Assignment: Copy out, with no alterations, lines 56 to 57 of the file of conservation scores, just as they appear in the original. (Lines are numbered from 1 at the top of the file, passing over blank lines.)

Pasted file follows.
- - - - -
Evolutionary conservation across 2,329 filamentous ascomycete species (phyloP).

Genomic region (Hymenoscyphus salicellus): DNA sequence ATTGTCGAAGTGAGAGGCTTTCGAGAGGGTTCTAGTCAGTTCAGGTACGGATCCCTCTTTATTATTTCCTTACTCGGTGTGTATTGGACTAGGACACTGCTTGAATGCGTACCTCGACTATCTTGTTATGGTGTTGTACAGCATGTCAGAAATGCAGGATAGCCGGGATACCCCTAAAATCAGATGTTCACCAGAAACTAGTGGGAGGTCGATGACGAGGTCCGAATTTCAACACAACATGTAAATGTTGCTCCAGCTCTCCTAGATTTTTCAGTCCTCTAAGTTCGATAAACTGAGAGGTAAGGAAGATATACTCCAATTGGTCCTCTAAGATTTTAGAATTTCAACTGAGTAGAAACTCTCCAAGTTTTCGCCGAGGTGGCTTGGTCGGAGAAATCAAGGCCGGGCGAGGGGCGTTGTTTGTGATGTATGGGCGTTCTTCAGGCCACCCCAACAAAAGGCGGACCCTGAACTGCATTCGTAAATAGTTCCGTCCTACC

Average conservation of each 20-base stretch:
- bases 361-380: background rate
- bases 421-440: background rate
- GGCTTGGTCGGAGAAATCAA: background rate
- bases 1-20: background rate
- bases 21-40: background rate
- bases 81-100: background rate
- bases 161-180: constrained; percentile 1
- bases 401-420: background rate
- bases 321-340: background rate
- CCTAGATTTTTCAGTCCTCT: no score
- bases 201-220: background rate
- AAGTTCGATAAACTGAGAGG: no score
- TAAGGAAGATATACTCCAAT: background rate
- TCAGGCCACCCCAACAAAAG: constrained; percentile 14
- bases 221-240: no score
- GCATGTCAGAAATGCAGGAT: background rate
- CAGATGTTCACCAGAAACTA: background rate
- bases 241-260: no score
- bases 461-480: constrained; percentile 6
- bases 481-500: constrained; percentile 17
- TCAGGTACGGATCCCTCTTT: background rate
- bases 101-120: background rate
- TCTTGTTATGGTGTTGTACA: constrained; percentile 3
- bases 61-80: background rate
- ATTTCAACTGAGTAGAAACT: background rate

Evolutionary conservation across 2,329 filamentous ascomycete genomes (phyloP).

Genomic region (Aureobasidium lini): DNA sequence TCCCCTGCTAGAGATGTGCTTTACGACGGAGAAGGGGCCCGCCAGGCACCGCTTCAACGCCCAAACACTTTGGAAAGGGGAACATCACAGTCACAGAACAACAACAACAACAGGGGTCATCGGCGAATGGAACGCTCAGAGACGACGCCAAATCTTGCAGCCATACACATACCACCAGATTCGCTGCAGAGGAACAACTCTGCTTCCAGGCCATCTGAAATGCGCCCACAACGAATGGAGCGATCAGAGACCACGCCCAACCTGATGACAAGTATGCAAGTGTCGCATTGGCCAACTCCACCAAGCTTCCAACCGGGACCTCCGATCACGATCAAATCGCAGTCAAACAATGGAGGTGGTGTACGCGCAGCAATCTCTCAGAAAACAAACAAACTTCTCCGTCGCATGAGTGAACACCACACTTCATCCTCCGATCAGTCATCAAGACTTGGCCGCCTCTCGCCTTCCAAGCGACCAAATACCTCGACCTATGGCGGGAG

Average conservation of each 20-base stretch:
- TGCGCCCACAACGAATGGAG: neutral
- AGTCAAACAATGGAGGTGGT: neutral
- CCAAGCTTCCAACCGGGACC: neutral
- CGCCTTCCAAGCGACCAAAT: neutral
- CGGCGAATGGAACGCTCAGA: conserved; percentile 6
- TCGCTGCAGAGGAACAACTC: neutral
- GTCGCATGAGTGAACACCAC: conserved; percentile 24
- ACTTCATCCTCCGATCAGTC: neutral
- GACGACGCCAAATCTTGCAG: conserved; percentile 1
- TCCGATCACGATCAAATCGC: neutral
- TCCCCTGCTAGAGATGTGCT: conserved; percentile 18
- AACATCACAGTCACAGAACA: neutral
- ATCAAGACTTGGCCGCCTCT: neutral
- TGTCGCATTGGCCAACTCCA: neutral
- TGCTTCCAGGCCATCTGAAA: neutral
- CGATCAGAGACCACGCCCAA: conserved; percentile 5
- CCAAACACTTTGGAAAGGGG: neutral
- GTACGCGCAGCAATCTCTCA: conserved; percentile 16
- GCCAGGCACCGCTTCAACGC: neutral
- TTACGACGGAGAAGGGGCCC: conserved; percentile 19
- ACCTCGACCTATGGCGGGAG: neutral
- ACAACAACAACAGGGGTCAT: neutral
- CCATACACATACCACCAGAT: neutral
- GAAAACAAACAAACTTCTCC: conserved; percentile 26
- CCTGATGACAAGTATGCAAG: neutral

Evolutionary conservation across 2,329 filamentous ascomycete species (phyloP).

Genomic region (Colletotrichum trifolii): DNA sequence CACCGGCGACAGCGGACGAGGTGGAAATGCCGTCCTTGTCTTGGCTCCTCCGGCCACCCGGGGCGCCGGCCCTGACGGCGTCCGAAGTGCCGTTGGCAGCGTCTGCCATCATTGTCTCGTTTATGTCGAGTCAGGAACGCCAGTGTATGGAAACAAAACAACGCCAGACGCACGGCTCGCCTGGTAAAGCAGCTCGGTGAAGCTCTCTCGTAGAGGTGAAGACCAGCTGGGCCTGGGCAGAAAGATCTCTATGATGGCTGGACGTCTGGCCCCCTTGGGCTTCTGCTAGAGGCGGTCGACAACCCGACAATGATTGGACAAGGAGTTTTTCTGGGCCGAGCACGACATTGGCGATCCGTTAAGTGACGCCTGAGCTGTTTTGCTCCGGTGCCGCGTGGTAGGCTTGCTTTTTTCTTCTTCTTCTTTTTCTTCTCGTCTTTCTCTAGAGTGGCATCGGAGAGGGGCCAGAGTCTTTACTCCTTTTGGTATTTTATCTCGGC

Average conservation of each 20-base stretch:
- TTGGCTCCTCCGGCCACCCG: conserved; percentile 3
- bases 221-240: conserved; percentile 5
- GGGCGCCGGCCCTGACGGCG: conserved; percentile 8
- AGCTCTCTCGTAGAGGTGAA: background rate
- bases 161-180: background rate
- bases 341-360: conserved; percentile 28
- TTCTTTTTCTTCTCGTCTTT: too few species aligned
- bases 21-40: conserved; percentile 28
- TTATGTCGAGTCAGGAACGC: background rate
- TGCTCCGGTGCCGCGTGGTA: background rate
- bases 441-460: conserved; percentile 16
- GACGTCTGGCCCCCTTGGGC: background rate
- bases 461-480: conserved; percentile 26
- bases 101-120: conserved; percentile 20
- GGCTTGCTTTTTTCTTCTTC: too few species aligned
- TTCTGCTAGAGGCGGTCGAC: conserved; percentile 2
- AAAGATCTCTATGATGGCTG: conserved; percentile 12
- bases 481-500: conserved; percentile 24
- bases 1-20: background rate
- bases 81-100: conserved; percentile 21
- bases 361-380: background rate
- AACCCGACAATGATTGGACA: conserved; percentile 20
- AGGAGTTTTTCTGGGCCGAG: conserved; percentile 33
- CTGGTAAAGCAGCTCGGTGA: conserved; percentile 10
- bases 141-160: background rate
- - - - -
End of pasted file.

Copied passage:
- CCTGATGACAAGTATGCAAG: neutral

Evolutionary conservation across 2,329 filamentous ascomycete species (phyloP).